Thus far, the US government’s public response to Niyazov’s death and Turkmenistan’s political transition has been muted. Richard Boucher, Assistant Secretary of State for South and Central Asian Affairs, led a group of US officials to attend Niyazov’s funeral, a delegation that Starr praised for being at “just the right level.” [For additional information see the Eurasia Insight archive].
The US State Department has made mild statements calling for the opening of the political process. “Education, access to information, economic opportunity, entrepreneurship, these are things that are fundamental to creating a more open society,” Boucher said in an interview with Voice of America.
US Representative Christopher Smith, a New Jersey Republican who closely follows Central Asian issues, has adopted a more forceful stance. He sent a strongly worded letter to Berdymukhammedov, castigating the new president for the undemocratic nature of the transition. Smith also called for the release of several political prisoners: Nurberdy Nurmammedov, Sapardurdy Khajiev, Annakurba Amanklychev, Mukhametkuli Aimuradov, Geldy Kiarisov, Nasrullah ibn Ibadullah, and Andrey Zatoka.
“During President Niyazov’s era, the US Congress and Turkmenistan had a troubled relationship. Members of Congress and the international community will therefore watch closely the conduct of your interim government over the next weeks. I respectfully urge you to begin a new chapter for Turkmenistan and ensure that the upcoming election [February 11] meets all of Turkmenistan’s international commitments,” Smith wrote.
The transition gives the United States a chance to correct policy errors, such as giving Niyazov somewhat of a free pass on his poor human rights record, Olcott said. “Turkmenistan is a place for the United States to show it doesn’t have a double standard,” she said. “Under Niyazov we didn’t apply the same pressures on human rights that we were applying at the same time on the Uzbeks and this is not something that was lost on the Uzbeks.”
Olcott said it will be important for US officials to maintain contacts with exiled Turkmen opposition leaders, and let the new government in Ashgabat know that Washington will stress the need for political pluralism, she said. “The United States has to send signals to the opposition that [Washington] will strive to have the playing field in Turkmenistan opened,” she said.
It is too early now to be talking up issues like oil and gas, but those issues will soon be on the table, Olcott said. “It’s really early for those things … but I’m not sure they won’t start pretty soon. But right now, these guys [in Turkmenistan] are trying to figure out more basic questions,” she said.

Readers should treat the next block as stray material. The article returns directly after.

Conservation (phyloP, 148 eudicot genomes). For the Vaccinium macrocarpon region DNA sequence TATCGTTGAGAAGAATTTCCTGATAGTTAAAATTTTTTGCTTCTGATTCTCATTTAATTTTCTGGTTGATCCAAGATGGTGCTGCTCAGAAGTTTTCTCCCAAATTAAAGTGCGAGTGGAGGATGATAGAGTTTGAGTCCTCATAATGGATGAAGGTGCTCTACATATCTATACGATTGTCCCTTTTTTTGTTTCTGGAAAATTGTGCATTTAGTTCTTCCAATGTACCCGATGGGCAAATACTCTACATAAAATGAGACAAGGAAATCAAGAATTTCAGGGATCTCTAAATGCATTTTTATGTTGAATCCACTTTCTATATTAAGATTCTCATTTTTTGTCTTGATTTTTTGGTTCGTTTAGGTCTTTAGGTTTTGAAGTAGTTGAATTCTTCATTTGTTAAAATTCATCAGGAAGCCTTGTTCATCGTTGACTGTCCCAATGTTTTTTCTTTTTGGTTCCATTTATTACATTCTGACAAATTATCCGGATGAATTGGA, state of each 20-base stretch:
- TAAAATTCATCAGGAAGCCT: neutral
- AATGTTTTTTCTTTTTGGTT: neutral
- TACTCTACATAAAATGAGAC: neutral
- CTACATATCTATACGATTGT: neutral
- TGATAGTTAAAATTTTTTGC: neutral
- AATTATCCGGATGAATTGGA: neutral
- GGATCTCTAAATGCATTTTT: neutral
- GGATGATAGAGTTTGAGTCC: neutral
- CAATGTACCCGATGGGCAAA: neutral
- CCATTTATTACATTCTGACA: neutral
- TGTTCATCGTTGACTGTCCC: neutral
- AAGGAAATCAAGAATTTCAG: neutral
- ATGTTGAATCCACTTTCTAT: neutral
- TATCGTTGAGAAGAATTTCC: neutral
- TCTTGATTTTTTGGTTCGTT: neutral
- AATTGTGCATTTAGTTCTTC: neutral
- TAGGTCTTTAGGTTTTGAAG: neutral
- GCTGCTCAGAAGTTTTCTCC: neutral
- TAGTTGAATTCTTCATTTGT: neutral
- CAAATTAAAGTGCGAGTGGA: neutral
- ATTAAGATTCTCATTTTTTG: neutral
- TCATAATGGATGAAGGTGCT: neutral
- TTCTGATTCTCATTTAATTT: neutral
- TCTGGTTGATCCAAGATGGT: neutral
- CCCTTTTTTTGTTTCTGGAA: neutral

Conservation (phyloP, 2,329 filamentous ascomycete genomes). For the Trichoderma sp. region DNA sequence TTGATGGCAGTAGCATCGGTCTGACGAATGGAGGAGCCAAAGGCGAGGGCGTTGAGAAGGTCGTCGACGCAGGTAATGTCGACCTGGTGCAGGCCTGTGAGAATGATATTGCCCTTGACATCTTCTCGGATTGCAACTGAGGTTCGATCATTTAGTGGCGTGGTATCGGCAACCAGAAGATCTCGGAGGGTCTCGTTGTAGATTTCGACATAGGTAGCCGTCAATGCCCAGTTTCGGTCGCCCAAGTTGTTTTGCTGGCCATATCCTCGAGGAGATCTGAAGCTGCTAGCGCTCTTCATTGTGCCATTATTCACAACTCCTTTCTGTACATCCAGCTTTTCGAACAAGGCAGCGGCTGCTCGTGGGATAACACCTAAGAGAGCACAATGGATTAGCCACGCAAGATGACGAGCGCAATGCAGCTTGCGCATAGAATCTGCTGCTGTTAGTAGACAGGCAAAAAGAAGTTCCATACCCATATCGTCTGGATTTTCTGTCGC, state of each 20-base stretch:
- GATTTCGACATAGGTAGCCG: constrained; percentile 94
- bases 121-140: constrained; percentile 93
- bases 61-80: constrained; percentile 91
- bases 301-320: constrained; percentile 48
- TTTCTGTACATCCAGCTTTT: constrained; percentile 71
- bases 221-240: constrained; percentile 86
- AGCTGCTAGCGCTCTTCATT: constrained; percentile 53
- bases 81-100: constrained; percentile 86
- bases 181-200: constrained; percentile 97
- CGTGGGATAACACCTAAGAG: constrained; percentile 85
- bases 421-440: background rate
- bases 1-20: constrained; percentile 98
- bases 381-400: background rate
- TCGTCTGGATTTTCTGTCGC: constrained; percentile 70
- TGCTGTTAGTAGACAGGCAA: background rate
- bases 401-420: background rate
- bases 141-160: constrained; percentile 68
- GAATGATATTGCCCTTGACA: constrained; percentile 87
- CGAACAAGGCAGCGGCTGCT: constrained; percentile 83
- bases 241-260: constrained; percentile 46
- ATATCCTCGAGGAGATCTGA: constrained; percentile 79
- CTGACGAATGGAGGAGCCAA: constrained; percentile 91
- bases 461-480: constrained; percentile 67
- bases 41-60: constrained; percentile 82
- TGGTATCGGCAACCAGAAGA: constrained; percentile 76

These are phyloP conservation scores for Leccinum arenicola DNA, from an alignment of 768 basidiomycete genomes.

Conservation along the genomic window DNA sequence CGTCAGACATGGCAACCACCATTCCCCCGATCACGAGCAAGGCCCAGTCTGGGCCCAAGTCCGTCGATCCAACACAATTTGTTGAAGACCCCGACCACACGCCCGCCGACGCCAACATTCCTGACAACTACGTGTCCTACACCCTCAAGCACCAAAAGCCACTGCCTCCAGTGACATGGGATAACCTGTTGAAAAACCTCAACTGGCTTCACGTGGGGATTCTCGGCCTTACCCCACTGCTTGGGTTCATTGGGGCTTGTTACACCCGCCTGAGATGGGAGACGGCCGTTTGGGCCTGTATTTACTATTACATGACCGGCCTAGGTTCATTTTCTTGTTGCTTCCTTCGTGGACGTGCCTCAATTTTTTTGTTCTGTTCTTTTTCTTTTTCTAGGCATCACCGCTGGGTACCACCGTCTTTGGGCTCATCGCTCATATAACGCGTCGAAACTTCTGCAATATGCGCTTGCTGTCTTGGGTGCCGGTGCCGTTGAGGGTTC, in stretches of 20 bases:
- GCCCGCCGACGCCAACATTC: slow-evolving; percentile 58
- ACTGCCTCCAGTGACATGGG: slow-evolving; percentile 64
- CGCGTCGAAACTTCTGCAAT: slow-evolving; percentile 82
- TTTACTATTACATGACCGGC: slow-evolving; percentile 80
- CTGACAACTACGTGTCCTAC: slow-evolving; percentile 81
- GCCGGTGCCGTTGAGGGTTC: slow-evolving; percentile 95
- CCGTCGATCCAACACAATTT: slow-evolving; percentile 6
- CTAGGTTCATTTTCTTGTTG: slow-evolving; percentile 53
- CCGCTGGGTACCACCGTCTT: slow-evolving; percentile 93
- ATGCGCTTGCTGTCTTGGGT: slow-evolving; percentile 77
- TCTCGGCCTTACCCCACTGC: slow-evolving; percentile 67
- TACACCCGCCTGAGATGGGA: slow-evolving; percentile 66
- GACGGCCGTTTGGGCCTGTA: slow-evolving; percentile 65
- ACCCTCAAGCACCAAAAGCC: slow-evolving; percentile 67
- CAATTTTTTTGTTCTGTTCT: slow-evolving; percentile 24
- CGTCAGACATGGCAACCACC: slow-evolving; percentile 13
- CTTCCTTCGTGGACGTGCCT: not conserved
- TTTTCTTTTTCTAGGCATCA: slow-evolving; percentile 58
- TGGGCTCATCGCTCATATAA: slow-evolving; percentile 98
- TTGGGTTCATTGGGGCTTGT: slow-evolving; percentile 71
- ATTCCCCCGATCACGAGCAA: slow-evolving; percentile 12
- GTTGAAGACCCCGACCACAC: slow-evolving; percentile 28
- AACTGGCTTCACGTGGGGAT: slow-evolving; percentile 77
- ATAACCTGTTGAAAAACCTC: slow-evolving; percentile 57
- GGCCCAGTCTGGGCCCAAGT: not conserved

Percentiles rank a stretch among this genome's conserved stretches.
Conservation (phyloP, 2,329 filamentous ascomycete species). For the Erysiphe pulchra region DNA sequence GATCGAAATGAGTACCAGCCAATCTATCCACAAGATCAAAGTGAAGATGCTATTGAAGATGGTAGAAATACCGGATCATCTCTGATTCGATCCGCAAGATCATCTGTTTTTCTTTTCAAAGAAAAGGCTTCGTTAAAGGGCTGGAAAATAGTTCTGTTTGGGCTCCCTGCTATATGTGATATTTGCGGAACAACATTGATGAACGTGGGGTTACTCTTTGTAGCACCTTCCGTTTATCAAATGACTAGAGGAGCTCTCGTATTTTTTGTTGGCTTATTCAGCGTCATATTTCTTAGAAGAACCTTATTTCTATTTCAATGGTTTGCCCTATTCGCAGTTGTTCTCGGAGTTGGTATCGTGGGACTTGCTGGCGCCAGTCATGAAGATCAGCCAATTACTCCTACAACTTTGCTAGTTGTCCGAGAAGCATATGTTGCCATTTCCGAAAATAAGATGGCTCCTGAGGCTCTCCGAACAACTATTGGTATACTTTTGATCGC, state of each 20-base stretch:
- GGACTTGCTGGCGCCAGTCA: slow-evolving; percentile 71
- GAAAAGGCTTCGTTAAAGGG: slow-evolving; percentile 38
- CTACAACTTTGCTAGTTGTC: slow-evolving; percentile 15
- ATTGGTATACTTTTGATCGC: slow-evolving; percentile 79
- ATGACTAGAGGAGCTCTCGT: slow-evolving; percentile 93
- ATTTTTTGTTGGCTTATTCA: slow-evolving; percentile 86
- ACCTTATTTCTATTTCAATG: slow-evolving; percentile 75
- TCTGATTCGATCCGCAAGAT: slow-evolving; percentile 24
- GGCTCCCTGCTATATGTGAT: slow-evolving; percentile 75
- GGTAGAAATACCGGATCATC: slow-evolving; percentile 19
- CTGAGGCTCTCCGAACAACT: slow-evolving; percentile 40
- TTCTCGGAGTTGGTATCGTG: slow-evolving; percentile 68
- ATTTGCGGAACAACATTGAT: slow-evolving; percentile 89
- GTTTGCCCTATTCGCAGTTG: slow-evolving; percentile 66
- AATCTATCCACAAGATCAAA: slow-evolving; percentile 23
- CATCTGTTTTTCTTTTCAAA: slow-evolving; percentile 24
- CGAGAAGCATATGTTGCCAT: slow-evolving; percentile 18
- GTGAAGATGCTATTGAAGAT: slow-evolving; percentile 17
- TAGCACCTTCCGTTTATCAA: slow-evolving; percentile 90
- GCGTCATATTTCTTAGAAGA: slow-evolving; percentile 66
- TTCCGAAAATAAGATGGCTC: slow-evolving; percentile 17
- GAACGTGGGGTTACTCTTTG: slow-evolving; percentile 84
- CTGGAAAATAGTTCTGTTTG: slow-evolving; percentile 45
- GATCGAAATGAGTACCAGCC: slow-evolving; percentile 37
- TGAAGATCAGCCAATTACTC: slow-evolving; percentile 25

Roberts said that Turkmenistan itself may be trying to use the reform agenda to increase its cooperation with the West on energy issues. “That’s one of the reasons Berdymukhammedov might be putting out feelers to the West, he really has something to gain by establishing engagement from the US and Europe, because if a new Turkmen government is too reliant on Russia, obviously it’s not going to be good for the development of the oil and gas sector and the Turkmen economy,” he said.
Starr said that while the reform issues have provided an opening for the US, soon the hard and soft issues should start to move in parallel. “We’re talking about two countries that have had only superficial interactions over the past few years having to reopen contact, we have to get to know the new people, they have to get to know us, build some kind of trust, and on that basis I think we can address the other matters which are of concern to us, but I don’t think you can come in pounding the table either over democratization or pipelines. If you do, you’re going to get predictable results,” he said.
Meanwhile, Dailey cautioned that all the talk about new openings may be premature. “Since Berdymukhammedov came to power, instances of harassment of civil society — such as arrests, abductions, heightened surveillance, and interrogations — have in fact increased. Everyone hopes that the change in leadership will result in meaningful, sustainable reform in Turkmenistan,” she said. “Berdymukhammedov’s record so far suggests that in the months ahead, with the possible exception of reform in agriculture and some social programs, we are likely to see a continuation of Niyazov’s style of governance, just with better ‘PR.’”
Editor’s Note: Joshua Kucera is a Washington, DC,-based freelance writer who specializes in security issues in Central Asia, the Caucasus and the Middle East.